Novuss

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Novuss (also known as koroona) is a two-player (or four-player, doubles) game of physical skill which is closely related to carrom/ Karrom, and pocket billiards. Novuss is a national sport in Latvia. The board is approximately 100 centimetres (39 in) square, typically made of wood, has pockets in each corner, and lines marked on the surface. The board is usually placed on a stand, but may be placed on a barrel or other surface that allows the pockets to hang down properly. It uses small discs instead of balls, and each player has their own small puck instead of the cue ball used in other cue sports. Players use a small cue stick to propel their pucks into their colored object discs (the novuss equivalent of object balls), knocking them into the pockets. The winner is the first one to sink all eight of their object discs (of which there are sixteen in total in two different-coloured sets, plus the two pucks).

The game is sometimes informally referred to as "Baltic billiards" or "Scandinavian billiards", but these are misnomers, since although it is a cue sport in the broad sense, novuss does not use billiard tables and balls, not to mention the game isn't popular in Scandinavia.

History[edit]

80-year-old novuss from the Latvian Novuss Federation

According to Jānis-Ēriks Piebalgs, President of Latvian Novuss Federation, the game was first played in Northern Europe, particularly Latvia and Estonia around 1925–1927.[1] According to "Korona õpetus" (1930) novus was brought to the Baltic countries from Northern Europe by the seamen. Among the countries Germany and Sweden are mentioned.

The game appears to have developed from billiards as ship-board game[citation needed]; the compact size and comparatively stationary nature of the discs in response to the rocking of the vessel on the water made it practical as an onboard game;[2][citation needed] the game has been called the equivalent of "sea billiards" in some languages such as Russian.[citation needed]

Latvian seamen, while visiting ports of England, played a similar game in the local pubs. The first tables were made from blueprints brought back from England. In the beginning, novuss was played in the port cities Ventspils, Liepāja, and Tallinn. In some countries, novuss is also known by Estonian name koroona ('crown') or a local variant. The oldest known record of the rules of the game printed in a book dates to 1930 (book in Estonian, called "Korona õpetus"). Before that the rules were printed in Estonian magazines and newspapers. In Estonia the first known novus clubs were formed in 1927. The first competitions were held before the year 1930 (mentioned in "Korona õpetus") and official rules were needed. In Latvia, the game spread even more quickly than in Estonia, and soon emerged as a national sport. The first professional competition took place in 1932, in which Albert Raminsch won 1st place.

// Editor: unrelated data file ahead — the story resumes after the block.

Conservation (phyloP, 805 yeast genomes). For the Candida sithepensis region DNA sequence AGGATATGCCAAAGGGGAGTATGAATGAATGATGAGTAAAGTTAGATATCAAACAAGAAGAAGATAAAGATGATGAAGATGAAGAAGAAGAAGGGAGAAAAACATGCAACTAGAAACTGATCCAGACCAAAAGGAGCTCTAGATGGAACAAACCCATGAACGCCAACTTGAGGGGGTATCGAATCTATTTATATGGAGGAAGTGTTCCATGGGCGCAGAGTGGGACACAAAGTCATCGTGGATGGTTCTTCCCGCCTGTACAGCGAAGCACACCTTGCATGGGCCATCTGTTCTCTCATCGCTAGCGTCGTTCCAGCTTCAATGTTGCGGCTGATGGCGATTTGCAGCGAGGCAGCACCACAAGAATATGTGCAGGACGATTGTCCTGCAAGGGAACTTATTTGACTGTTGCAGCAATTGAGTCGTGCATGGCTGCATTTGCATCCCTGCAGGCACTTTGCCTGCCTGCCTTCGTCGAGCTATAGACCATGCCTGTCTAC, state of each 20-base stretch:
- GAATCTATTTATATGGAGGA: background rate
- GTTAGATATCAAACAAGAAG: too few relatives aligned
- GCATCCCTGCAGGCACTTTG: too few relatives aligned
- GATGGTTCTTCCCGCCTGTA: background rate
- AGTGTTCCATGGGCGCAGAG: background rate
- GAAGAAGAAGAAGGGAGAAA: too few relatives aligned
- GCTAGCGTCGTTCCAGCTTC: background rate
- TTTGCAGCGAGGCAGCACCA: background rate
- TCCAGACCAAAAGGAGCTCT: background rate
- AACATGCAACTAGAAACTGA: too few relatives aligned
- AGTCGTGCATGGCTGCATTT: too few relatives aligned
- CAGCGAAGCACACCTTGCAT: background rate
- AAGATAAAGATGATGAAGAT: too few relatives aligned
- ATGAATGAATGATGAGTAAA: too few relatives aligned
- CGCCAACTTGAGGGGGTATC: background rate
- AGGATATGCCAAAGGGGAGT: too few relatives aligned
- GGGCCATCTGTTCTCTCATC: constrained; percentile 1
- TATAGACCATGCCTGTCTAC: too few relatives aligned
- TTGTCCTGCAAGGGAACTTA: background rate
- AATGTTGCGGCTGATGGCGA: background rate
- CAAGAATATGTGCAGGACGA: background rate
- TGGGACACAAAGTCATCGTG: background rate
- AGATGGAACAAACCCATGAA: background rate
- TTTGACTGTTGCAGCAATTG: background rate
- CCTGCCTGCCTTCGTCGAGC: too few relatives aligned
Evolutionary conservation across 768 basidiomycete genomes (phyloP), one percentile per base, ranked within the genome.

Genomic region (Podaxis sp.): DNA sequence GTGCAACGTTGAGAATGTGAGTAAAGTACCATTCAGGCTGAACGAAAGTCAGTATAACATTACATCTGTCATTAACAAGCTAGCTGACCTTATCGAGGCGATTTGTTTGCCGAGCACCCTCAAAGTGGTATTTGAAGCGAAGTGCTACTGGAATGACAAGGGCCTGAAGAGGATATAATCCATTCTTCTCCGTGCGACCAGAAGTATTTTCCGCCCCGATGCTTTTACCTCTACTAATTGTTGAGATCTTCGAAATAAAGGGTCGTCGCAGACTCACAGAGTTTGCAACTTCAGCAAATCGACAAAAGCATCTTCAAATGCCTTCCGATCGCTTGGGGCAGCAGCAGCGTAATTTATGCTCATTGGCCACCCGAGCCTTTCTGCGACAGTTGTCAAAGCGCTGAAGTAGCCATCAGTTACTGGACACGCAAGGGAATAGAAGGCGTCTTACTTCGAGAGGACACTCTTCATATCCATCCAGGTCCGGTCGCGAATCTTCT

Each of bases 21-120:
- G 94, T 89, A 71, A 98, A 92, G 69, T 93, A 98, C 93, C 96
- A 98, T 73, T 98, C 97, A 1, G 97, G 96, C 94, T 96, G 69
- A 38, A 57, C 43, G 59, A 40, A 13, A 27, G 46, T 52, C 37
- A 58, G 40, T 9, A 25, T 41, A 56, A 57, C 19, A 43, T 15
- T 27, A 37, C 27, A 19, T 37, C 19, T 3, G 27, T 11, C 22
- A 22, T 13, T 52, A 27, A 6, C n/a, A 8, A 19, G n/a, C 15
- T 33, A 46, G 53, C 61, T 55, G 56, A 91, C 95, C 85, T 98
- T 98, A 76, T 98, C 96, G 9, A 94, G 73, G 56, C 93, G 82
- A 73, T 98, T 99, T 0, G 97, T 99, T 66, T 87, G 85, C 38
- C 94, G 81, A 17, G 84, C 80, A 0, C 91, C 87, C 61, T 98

The Latvian Novuss Federation was founded on 6 December 1963. National Championships have been held since 1964 in singles and since 1966 in team competitions. Men's, women's and junior's (up to 15 years old) divisions have been established.

In 1980, the Novuss community contained around 55,000 members. In the meantime, district, city, national and world championships are regularly organized. Novuss became one of the three most popular sports in Latvia.

The game is further establishing itself in the United States, Canada, Israel, Georgia, Ukraine, Australia, England, Russia, Finland and Germany. The International Novuss Championship has been held annually, beginning in 1993, with teams from countries where Novuss has a large following, especially Latvia and Estonia.

Novuss players at the Baltic Children's Olympics, 2006

Novuss was integrated into the roster of the first Baltic Children's Olympics on 30 September 2006.

See also[edit]

References[edit]

  1. ^ http://www.novuss-lnf.lv/?lp=2
  2. ^ "Новус Москва [Novuss Moscow]". novus-sport.ru (in Russian). Moscow, Russia: Moscow Novuss Federation. 2012. Retrieved 2012-03-16. 

External links[edit]